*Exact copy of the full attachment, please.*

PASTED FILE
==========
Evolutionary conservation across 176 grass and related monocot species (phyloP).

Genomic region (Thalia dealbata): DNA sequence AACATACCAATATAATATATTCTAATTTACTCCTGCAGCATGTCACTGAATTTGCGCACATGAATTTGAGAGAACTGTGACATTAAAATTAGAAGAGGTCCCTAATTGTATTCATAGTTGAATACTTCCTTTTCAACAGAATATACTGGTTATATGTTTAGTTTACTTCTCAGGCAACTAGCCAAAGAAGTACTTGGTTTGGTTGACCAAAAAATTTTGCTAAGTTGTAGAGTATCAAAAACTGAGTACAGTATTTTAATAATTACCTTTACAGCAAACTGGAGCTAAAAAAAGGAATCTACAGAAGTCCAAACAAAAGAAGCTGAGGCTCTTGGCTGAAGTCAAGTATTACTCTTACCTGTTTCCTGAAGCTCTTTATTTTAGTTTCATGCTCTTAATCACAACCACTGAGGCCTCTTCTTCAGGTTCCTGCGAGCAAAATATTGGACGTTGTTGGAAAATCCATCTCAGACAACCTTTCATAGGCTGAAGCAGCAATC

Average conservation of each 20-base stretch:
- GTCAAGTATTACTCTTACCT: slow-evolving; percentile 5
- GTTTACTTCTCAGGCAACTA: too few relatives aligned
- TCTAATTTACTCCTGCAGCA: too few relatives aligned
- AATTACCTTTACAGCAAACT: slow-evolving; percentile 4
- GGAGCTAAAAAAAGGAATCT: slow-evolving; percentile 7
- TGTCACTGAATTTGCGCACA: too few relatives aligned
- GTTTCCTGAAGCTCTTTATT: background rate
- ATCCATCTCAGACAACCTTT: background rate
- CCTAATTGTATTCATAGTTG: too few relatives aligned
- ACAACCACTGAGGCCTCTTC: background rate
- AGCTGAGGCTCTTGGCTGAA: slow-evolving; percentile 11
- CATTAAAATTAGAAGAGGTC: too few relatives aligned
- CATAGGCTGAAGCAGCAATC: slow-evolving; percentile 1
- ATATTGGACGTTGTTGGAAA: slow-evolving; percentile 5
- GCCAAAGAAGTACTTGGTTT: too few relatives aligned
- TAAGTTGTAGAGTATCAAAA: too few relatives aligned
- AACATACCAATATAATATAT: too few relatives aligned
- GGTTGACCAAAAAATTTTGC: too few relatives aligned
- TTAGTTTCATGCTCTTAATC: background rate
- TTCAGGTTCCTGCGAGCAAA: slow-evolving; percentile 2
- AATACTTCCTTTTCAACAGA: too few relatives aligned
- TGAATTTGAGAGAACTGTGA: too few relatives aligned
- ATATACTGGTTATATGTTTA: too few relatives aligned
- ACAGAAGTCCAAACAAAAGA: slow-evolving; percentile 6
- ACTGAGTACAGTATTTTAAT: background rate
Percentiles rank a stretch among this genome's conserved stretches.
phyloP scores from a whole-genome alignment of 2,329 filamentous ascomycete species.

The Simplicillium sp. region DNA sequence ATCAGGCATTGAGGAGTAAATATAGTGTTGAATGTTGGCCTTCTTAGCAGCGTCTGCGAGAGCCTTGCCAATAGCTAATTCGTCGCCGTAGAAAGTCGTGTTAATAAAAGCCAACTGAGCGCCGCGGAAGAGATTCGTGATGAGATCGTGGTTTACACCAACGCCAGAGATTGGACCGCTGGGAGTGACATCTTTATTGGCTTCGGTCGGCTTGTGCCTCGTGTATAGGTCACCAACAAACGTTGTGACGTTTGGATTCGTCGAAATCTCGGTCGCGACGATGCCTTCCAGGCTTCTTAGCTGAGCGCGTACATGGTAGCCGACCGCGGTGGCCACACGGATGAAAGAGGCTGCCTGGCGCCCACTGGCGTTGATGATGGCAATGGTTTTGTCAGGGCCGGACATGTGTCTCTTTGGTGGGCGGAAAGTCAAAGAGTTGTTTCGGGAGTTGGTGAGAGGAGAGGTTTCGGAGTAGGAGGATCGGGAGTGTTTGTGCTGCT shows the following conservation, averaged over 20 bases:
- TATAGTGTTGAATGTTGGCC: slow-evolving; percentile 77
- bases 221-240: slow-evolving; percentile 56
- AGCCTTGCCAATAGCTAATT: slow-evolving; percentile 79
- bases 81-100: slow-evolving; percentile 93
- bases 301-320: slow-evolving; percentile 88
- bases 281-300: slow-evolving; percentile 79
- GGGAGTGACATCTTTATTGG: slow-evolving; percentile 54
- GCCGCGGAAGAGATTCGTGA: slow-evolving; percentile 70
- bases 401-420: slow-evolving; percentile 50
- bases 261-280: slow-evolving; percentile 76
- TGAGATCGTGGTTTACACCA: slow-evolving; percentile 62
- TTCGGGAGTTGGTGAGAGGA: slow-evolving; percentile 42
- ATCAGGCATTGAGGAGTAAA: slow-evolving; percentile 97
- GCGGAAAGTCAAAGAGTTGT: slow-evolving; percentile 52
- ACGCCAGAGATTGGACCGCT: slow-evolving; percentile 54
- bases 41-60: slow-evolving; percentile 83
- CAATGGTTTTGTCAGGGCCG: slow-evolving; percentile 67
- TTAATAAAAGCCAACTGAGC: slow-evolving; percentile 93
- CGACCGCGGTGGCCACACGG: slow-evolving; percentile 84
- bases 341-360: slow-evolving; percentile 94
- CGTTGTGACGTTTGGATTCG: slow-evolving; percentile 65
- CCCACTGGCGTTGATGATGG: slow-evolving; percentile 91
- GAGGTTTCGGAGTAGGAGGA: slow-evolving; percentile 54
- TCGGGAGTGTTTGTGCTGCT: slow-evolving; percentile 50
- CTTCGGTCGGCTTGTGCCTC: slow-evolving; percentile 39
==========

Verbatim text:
Evolutionary conservation across 176 grass and related monocot species (phyloP).

Genomic region (Thalia dealbata): DNA sequence AACATACCAATATAATATATTCTAATTTACTCCTGCAGCATGTCACTGAATTTGCGCACATGAATTTGAGAGAACTGTGACATTAAAATTAGAAGAGGTCCCTAATTGTATTCATAGTTGAATACTTCCTTTTCAACAGAATATACTGGTTATATGTTTAGTTTACTTCTCAGGCAACTAGCCAAAGAAGTACTTGGTTTGGTTGACCAAAAAATTTTGCTAAGTTGTAGAGTATCAAAAACTGAGTACAGTATTTTAATAATTACCTTTACAGCAAACTGGAGCTAAAAAAAGGAATCTACAGAAGTCCAAACAAAAGAAGCTGAGGCTCTTGGCTGAAGTCAAGTATTACTCTTACCTGTTTCCTGAAGCTCTTTATTTTAGTTTCATGCTCTTAATCACAACCACTGAGGCCTCTTCTTCAGGTTCCTGCGAGCAAAATATTGGACGTTGTTGGAAAATCCATCTCAGACAACCTTTCATAGGCTGAAGCAGCAATC

Average conservation of each 20-base stretch:
- GTCAAGTATTACTCTTACCT: slow-evolving; percentile 5
- GTTTACTTCTCAGGCAACTA: too few relatives aligned
- TCTAATTTACTCCTGCAGCA: too few relatives aligned
- AATTACCTTTACAGCAAACT: slow-evolving; percentile 4
- GGAGCTAAAAAAAGGAATCT: slow-evolving; percentile 7
- TGTCACTGAATTTGCGCACA: too few relatives aligned
- GTTTCCTGAAGCTCTTTATT: background rate
- ATCCATCTCAGACAACCTTT: background rate
- CCTAATTGTATTCATAGTTG: too few relatives aligned
- ACAACCACTGAGGCCTCTTC: background rate
- AGCTGAGGCTCTTGGCTGAA: slow-evolving; percentile 11
- CATTAAAATTAGAAGAGGTC: too few relatives aligned
- CATAGGCTGAAGCAGCAATC: slow-evolving; percentile 1
- ATATTGGACGTTGTTGGAAA: slow-evolving; percentile 5
- GCCAAAGAAGTACTTGGTTT: too few relatives aligned
- TAAGTTGTAGAGTATCAAAA: too few relatives aligned
- AACATACCAATATAATATAT: too few relatives aligned
- GGTTGACCAAAAAATTTTGC: too few relatives aligned
- TTAGTTTCATGCTCTTAATC: background rate
- TTCAGGTTCCTGCGAGCAAA: slow-evolving; percentile 2
- AATACTTCCTTTTCAACAGA: too few relatives aligned
- TGAATTTGAGAGAACTGTGA: too few relatives aligned
- ATATACTGGTTATATGTTTA: too few relatives aligned
- ACAGAAGTCCAAACAAAAGA: slow-evolving; percentile 6
- ACTGAGTACAGTATTTTAAT: background rate
Percentiles rank a stretch among this genome's conserved stretches.
phyloP scores from a whole-genome alignment of 2,329 filamentous ascomycete species.

The Simplicillium sp. region DNA sequence ATCAGGCATTGAGGAGTAAATATAGTGTTGAATGTTGGCCTTCTTAGCAGCGTCTGCGAGAGCCTTGCCAATAGCTAATTCGTCGCCGTAGAAAGTCGTGTTAATAAAAGCCAACTGAGCGCCGCGGAAGAGATTCGTGATGAGATCGTGGTTTACACCAACGCCAGAGATTGGACCGCTGGGAGTGACATCTTTATTGGCTTCGGTCGGCTTGTGCCTCGTGTATAGGTCACCAACAAACGTTGTGACGTTTGGATTCGTCGAAATCTCGGTCGCGACGATGCCTTCCAGGCTTCTTAGCTGAGCGCGTACATGGTAGCCGACCGCGGTGGCCACACGGATGAAAGAGGCTGCCTGGCGCCCACTGGCGTTGATGATGGCAATGGTTTTGTCAGGGCCGGACATGTGTCTCTTTGGTGGGCGGAAAGTCAAAGAGTTGTTTCGGGAGTTGGTGAGAGGAGAGGTTTCGGAGTAGGAGGATCGGGAGTGTTTGTGCTGCT shows the following conservation, averaged over 20 bases:
- TATAGTGTTGAATGTTGGCC: slow-evolving; percentile 77
- bases 221-240: slow-evolving; percentile 56
- AGCCTTGCCAATAGCTAATT: slow-evolving; percentile 79
- bases 81-100: slow-evolving; percentile 93
- bases 301-320: slow-evolving; percentile 88
- bases 281-300: slow-evolving; percentile 79
- GGGAGTGACATCTTTATTGG: slow-evolving; percentile 54
- GCCGCGGAAGAGATTCGTGA: slow-evolving; percentile 70
- bases 401-420: slow-evolving; percentile 50
- bases 261-280: slow-evolving; percentile 76
- TGAGATCGTGGTTTACACCA: slow-evolving; percentile 62
- TTCGGGAGTTGGTGAGAGGA: slow-evolving; percentile 42
- ATCAGGCATTGAGGAGTAAA: slow-evolving; percentile 97
- GCGGAAAGTCAAAGAGTTGT: slow-evolving; percentile 52
- ACGCCAGAGATTGGACCGCT: slow-evolving; percentile 54
- bases 41-60: slow-evolving; percentile 83
- CAATGGTTTTGTCAGGGCCG: slow-evolving; percentile 67
- TTAATAAAAGCCAACTGAGC: slow-evolving; percentile 93
- CGACCGCGGTGGCCACACGG: slow-evolving; percentile 84
- bases 341-360: slow-evolving; percentile 94
- CGTTGTGACGTTTGGATTCG: slow-evolving; percentile 65
- CCCACTGGCGTTGATGATGG: slow-evolving; percentile 91
- GAGGTTTCGGAGTAGGAGGA: slow-evolving; percentile 54
- TCGGGAGTGTTTGTGCTGCT: slow-evolving; percentile 50
- CTTCGGTCGGCTTGTGCCTC: slow-evolving; percentile 39